"The zebra can lie down with the lions, but had better keep one eye open."
. . . Anonymous
“Zebras have the same problem as institutional portfolio managers. First, both seek profits. For portfolio managers, above average performance; for zebras, fresh grass. Secondly, both dislike risk. Portfolio managers can get fired; zebras can get eaten by lions. Third, both move in herds. They look alike, think alike and stick close together.
If you are a zebra, and live in a herd, the key decision you have to make is where to stand in relation to the rest of the herd. When you think that conditions are safe, the outside of the herd is the best, for there the grass is fresh, while the middle sees only grass which is half-eaten or trampled down. The aggressive zebras, on the outside of the herd, eat much better. On the other hand – or other hoof – there comes a time when lions approach. The outside zebras end up as lion lunch, and the skinny zebras in the middle of the pack may eat less well, but they are still alive.”
... Acorn Fund’s founder, and portfolio manager, Ralph Wanger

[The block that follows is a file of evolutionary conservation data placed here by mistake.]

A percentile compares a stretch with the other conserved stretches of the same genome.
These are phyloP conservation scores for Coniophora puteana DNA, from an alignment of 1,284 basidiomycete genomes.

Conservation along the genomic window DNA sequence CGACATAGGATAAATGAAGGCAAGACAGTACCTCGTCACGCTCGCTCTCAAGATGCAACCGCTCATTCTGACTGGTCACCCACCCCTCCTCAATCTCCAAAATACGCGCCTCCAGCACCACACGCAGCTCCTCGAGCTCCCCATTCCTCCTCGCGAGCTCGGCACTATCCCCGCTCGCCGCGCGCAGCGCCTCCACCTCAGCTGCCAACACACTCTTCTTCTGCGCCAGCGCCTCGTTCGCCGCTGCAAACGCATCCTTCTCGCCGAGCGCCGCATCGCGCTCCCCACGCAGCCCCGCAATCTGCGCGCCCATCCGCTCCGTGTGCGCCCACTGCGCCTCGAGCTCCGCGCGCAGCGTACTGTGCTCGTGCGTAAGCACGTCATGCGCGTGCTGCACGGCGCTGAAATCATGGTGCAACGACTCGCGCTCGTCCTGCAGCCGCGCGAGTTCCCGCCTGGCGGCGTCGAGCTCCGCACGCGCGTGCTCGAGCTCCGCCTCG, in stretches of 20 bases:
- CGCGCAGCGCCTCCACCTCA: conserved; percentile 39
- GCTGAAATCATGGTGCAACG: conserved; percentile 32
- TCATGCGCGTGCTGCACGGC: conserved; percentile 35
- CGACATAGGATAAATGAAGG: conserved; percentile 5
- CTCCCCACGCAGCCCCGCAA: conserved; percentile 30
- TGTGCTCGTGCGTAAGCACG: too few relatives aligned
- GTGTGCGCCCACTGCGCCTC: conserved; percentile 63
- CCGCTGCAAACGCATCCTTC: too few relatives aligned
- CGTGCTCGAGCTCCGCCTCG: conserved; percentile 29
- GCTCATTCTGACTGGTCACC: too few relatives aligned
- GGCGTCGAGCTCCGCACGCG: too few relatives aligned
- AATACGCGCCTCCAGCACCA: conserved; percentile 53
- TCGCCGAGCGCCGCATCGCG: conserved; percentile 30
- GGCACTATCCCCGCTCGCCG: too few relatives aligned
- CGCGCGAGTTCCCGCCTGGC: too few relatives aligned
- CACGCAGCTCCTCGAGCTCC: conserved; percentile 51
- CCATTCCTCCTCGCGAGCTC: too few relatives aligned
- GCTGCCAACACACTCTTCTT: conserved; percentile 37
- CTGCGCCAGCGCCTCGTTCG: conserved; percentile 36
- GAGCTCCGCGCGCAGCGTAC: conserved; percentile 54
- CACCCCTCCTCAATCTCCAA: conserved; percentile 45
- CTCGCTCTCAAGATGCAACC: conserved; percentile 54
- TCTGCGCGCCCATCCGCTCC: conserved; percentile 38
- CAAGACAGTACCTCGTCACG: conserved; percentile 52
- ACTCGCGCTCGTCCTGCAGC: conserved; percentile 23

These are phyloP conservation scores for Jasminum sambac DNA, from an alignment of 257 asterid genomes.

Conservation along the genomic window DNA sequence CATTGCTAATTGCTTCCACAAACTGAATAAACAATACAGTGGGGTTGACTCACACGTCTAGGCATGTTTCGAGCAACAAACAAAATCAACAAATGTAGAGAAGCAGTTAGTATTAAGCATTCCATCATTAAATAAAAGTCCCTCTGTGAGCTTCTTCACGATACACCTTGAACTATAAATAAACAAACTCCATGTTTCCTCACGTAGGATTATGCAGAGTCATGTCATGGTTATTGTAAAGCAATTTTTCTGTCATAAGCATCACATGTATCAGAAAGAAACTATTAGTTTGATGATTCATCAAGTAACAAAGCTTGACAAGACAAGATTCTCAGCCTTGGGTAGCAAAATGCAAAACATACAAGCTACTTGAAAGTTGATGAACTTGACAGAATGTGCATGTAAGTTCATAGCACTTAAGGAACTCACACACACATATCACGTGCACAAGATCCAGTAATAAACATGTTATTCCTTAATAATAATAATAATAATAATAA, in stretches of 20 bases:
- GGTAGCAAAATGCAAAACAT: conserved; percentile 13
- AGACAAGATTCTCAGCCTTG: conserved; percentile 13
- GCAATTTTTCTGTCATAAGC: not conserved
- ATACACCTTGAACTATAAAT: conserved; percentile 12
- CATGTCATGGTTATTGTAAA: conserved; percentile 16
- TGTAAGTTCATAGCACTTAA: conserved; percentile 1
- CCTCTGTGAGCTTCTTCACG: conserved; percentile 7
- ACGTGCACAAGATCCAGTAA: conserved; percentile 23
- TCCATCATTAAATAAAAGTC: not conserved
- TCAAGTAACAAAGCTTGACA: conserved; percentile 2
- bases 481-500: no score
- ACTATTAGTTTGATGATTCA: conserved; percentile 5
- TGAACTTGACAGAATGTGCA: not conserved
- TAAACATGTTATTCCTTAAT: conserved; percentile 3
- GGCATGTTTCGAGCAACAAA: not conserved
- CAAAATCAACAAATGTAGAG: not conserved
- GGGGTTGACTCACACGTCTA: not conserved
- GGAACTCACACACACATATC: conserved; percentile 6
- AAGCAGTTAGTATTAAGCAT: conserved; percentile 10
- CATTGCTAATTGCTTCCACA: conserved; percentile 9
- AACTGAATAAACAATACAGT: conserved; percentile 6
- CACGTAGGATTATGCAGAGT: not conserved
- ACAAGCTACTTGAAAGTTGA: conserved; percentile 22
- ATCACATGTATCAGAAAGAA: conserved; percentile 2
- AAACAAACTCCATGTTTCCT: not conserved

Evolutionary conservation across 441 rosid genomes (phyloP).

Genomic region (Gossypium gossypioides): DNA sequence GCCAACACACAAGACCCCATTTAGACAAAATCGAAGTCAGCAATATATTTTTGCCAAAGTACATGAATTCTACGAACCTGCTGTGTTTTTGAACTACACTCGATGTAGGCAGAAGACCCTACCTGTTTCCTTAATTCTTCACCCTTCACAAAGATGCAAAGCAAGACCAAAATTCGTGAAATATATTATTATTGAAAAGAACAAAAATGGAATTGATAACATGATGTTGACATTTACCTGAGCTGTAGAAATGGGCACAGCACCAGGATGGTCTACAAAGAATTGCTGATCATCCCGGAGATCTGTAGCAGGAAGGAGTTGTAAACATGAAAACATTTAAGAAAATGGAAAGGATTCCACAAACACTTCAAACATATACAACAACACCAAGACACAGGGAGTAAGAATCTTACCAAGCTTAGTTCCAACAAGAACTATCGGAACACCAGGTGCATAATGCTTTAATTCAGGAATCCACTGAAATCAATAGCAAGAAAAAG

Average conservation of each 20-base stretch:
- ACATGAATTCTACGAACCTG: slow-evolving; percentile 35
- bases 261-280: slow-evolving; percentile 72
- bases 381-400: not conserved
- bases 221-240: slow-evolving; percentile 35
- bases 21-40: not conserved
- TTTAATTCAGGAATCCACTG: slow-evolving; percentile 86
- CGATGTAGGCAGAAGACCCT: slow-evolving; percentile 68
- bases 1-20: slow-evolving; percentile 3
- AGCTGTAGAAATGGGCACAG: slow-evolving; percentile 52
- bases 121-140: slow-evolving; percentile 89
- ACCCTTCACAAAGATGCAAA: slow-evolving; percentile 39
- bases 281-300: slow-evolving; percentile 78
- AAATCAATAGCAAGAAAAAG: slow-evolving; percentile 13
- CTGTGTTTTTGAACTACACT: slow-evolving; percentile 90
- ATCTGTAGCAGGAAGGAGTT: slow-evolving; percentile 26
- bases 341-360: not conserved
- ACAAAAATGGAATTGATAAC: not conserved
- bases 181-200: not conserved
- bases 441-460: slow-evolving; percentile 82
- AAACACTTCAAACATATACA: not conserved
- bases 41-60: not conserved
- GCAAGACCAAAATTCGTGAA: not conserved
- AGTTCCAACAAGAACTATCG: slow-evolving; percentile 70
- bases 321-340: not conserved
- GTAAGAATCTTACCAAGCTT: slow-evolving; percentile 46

So last Friday I attended a meeting with Myron Scholes. That would be the Nobel Prize winning Ph.D. and economist famous for the option pricing model, termed the Black-Scholes Pricing Model. He is currently associated with Janus as a strategist and portfolio manager. In our discussion he referenced elephants, not zebras. He opined that the “trick” to investing outperformance is to decide which way the elephants are going to go. He stated too many portfolio managers (PMs) are constrained by having to “hug” their respective bench marks. But recall, according to Wanger, “alpha” (excess return) is found by the aggressive zebras, on the outside of the herd, [that] eat much better – which is the key to outperformance if you manage the risk. He also noted thematic investors tend not to worry as much about which way the “elephants are going,” but rather the expertise they have in a particular field like water. Further, you can ride the elephant in the same spot, or you can ride the elephant in a safer spot when the terrain is rough; or in a more causal spot when the terrain is smooth. Importantly, investment returns over the long-cycle are dependent on compounded returns, and cross-sectional allocations. His strategy is to give investors the least volatile returns with the best long-term compounded returns over the long cycle with the mantra of “keeping the risks constant.”